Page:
PMBCL patients managed with R-CHOP followed by a PET guided approach to consolidative RT have favorable outcomes with a 64% reduction in the use of RT.
Approximately 10% of PMBCL patients have refractory disease and may benefit from integration of novel therapies in the front-line setting.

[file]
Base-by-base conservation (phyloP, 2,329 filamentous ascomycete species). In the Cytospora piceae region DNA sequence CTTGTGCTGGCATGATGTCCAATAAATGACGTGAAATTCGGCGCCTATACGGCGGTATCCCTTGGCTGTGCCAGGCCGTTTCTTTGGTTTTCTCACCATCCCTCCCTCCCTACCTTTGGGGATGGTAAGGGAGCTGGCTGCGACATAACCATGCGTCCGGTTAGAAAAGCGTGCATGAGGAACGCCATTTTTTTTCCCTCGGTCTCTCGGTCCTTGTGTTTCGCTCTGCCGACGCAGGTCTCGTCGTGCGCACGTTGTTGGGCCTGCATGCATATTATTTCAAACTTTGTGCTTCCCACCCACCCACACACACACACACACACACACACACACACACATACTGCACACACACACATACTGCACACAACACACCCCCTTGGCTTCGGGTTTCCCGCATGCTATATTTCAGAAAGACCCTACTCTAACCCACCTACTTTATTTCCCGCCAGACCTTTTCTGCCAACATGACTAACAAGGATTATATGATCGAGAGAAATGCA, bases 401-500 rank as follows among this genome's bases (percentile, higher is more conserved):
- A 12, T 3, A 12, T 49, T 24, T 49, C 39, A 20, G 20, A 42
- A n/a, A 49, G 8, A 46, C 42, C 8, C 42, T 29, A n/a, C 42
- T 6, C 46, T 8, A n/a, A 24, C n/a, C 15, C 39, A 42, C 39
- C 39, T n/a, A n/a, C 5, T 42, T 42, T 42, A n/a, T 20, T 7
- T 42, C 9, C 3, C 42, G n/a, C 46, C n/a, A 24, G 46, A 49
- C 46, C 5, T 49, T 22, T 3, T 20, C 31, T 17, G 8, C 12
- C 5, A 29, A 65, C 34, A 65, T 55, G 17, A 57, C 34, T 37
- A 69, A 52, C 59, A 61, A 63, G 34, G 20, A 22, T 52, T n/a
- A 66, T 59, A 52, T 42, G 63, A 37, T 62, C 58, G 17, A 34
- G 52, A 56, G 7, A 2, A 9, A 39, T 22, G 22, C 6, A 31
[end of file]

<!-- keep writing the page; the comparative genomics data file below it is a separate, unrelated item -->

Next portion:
Cure rates for primary mediastinal large B-cell lymphoma (PMBCL) have improved with the integration of rituximab. However, the type of primary therapy and role of radiotherapy (RT) remains ill-defined. Herein, we evaluated the outcome of PMBCL primarily treated with R-CHOP and the impact of an end-of-treatment (EOT) FDG-PET scan to guide consolidative RT. Patients ≥18 years of age with PMBCL treated with curative intent R-chemotherapy were identified. Prior to 2005, patients were recommended to receive R-CHOP +RT (RT era). Beginning in 2005, EOT PET was used to guide RT and only those with a PET-positive scan received RT (PET era). In total, 159 patients were identified, 94% were treated with R-CHOP and 44% received RT - 78% in RT era, 28% in PET era. The 5-year time to progression (TTP) and OS for the entire cohort were 80% and 89%, respectively, similar across treatment eras. Overall, 10% had refractory disease. In total, 113 patients had an EOT PET scan: 63% negative and 37% positive with a 5-year TTP of 90% vs 71% and 5-year OS of 97% vs 88%, respectively. For those with Deauville (D) scored PET scans (n=103), the 5-year TTP for PET-negative cases by Deauville criteria (D1-D3,DX) was 91%, with inferior outcomes for D5 vs D4 (5-year TTP 33% vs 87%, p=0.0002). Outcomes for R-CHOP treated PMBCL patients treated with R-CHOP are favorable and use of a PET-adapted approach reduces RT in the majority of patients. A small proportion have refractory disease and may benefit from an alternate treatment.